Yu-Na Kim Forum: Yuna Sustains Foot Injury - Yu-Na Kim Forum

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Yuna Sustains Foot Injury

#41 User is offline   San_Fran 

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Posted 26 September 2013 - 11:42 AM

View PostRealdeal, on 26 September 2013 - 06:15 AM, said:

News keep coming in:

On a bright side, it's not a serious injury and her foot is not on a cast. The bone has sustained minor bruise, so to speak. She should be fully recovered by the Olympics but it's inevitable she has to make a difficult adjustment to her roadmap to Sochi in regards to training, physical conditioning, tuning the programs, etc.

EDIT: 6 weeks of intensive rehabilitation is based on the most pessimistic projection; she could be healed as soon as in 3-4 weeks. A cause of the injury, according to the sources, is from fatigue. No injuries to any ligaments or joints which could have been very serious.

EDIT 2: It will take least 6 weeks to prevent any possibilities of relapse and return to her top body form.

As I understand it the metatarsal are the 5 long bones leading out to the toes. Do we know which of the five or are they all fatigued?

#42 User is offline   San_Fran 

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Posted 26 September 2013 - 11:46 AM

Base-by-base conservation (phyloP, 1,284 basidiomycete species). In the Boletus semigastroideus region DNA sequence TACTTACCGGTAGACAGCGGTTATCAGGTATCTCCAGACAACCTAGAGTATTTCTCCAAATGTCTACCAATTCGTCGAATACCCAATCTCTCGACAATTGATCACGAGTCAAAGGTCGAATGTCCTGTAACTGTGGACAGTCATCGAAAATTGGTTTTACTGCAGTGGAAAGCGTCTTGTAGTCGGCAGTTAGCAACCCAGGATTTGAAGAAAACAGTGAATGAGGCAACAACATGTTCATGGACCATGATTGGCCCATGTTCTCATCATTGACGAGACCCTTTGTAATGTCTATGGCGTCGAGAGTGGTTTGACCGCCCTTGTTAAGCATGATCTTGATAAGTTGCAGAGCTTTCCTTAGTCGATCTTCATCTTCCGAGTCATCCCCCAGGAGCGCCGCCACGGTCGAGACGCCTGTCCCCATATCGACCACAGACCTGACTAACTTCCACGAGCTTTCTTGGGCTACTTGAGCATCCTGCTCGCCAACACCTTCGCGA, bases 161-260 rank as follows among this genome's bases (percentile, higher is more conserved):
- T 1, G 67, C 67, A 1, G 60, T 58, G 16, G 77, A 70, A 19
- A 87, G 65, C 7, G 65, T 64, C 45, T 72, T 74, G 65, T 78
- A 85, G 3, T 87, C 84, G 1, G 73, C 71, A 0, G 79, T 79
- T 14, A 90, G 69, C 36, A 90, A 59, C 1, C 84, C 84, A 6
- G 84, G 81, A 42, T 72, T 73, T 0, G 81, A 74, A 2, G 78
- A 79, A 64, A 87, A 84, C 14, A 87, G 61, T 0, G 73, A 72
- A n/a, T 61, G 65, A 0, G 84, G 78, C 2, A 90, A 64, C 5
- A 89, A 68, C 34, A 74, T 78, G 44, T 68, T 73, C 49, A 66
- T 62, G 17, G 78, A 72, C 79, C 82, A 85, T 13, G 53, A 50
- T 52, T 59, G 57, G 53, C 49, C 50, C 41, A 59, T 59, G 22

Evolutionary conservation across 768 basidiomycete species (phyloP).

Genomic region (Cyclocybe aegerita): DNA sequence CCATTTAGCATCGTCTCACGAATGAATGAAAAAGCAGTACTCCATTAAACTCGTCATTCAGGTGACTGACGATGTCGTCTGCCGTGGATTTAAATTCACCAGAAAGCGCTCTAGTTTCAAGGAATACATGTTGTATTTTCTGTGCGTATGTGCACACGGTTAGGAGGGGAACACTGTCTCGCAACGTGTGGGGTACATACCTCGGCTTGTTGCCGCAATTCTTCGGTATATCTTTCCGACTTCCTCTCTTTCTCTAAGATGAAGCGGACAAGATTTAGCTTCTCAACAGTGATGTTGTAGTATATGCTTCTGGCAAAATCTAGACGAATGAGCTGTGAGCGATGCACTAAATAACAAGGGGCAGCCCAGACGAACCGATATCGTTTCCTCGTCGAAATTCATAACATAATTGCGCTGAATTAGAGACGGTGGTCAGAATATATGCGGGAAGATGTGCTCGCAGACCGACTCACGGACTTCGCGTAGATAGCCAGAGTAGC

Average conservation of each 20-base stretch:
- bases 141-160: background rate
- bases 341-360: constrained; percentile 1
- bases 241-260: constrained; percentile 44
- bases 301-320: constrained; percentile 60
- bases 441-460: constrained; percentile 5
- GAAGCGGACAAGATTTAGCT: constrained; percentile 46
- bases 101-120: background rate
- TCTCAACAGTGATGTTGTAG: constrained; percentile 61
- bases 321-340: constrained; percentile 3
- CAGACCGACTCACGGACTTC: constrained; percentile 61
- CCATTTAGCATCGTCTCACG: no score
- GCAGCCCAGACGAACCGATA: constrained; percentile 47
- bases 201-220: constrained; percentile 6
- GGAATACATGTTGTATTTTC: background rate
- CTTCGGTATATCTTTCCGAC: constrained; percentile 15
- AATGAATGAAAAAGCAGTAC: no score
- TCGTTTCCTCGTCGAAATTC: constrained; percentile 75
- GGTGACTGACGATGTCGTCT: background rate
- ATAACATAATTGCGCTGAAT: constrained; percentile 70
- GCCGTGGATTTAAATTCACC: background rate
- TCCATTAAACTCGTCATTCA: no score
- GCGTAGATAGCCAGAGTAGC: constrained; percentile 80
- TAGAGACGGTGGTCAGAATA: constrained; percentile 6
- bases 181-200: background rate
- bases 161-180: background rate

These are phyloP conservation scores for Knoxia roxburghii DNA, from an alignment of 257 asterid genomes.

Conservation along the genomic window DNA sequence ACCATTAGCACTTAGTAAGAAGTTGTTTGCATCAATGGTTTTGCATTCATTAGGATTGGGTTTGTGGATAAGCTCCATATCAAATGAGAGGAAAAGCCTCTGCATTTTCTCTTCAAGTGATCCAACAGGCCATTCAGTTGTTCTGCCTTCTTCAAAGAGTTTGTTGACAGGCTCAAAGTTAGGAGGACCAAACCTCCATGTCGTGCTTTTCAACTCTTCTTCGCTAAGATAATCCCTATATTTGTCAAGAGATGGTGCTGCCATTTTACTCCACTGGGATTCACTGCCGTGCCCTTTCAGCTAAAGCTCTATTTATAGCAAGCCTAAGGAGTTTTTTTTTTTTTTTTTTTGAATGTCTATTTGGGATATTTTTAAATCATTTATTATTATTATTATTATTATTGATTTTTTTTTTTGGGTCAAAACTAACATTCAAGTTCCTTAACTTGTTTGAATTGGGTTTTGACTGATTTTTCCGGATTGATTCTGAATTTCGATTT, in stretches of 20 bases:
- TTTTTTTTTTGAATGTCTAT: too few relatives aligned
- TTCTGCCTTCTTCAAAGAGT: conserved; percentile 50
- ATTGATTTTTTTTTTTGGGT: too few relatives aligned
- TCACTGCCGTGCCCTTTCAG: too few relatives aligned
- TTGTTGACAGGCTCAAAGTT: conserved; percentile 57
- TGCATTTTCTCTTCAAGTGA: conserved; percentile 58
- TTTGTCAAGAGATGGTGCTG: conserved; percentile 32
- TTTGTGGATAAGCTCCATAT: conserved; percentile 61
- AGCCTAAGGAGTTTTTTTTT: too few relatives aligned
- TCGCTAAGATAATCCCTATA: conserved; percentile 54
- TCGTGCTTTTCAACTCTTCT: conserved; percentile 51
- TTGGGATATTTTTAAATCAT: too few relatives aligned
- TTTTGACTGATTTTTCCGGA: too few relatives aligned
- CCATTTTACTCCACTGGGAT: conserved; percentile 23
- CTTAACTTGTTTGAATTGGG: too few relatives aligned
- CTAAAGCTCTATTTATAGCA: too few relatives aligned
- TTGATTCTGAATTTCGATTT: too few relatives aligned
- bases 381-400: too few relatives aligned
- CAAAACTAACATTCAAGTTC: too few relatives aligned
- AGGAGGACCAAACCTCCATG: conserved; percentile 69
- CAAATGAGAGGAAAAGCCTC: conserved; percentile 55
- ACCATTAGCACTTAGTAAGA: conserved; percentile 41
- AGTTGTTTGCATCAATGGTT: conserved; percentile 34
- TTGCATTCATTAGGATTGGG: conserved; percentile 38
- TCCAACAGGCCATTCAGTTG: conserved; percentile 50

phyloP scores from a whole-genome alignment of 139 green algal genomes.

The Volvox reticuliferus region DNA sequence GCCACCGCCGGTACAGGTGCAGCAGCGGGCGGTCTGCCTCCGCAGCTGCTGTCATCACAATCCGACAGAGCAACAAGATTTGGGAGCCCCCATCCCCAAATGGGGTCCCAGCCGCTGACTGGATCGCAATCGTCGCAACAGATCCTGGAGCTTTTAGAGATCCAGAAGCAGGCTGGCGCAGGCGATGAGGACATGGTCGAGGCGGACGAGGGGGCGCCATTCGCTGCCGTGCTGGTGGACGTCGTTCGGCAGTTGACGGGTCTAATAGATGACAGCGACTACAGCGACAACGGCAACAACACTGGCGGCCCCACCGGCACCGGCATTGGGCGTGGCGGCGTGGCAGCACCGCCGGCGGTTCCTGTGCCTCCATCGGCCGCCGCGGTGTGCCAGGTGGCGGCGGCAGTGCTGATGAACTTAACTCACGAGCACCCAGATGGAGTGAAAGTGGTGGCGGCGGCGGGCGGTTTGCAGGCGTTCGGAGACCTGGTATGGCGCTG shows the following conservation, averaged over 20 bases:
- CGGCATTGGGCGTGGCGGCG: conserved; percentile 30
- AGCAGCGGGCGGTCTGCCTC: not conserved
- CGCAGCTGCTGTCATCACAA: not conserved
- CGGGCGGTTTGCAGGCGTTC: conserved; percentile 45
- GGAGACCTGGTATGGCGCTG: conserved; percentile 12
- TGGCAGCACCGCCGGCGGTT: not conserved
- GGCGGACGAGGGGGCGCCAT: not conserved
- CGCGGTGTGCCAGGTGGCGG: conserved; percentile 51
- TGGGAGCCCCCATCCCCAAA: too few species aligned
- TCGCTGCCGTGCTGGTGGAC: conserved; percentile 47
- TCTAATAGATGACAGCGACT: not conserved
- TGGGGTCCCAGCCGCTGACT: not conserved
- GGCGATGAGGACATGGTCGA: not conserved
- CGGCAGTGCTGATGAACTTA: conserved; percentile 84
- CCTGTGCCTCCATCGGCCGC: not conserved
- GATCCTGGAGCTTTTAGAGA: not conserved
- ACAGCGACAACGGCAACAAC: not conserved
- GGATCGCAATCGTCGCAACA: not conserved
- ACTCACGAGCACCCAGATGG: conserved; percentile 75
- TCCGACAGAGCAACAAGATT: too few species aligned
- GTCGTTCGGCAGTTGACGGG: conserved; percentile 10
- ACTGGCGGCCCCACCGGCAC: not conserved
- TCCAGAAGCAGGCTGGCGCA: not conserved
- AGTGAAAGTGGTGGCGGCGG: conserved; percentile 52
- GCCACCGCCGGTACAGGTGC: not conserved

Also, it is her landing foot on jumps right?

#43 User is offline   Ghita 

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Posted 26 September 2013 - 12:05 PM

View PostSan_Fran, on 26 September 2013 - 11:46 AM, said:

Also, it is her landing foot on jumps right?

Yes, it is :wallbash:



#44 User is offline   San_Fran 

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Posted 26 September 2013 - 12:19 PM

View PostGhita, on 26 September 2013 - 12:05 PM, said:

Yes, it is :wallbash:



Yuna, please find some soft figure skating quality ice to practice on.

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Posted 26 September 2013 - 12:35 PM

Get well soon, Yuna.

#46 User is offline   keyman65 

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Posted 26 September 2013 - 01:05 PM

This type of injury happens frequently to runners, dancers, gymnasts, figure skaters, etc. It is not a big deal in itself. Usually, a light bone bruise (from long walking, aerobic exercise, rigorous hiking, etc.) takes 1 to 2 weeks to heal. Yunaís appears to be more severe and could easily have deteriorated into a stress fracture/hairline fracture which may need 6 to 12 weeks to heal. In that sense, she got lucky.

A month without jump practice is significant. But, a super athlete like Yuna should be able to get back to the form prior to the injury in a month or so -- could have been longer for a hairline fracture -- and skate at NRW or Zagreb in December.

Didnít she say that she felt extremely uneasy to skate competitively in front of her fans in South Korea? In that sense, Korean Nationals can be a great release psychologically for her as it seemed to have been last season. I certainly hope she does Nationals this season if skipping the GP events altogether, and Korean Nationals may be better psychologically for Sochi than any GP event anyway. So, I donít think the injury should affect her preparation for Sochi in any significant way.

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#47 User is offline   keyman65 

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Posted 26 September 2013 - 01:10 PM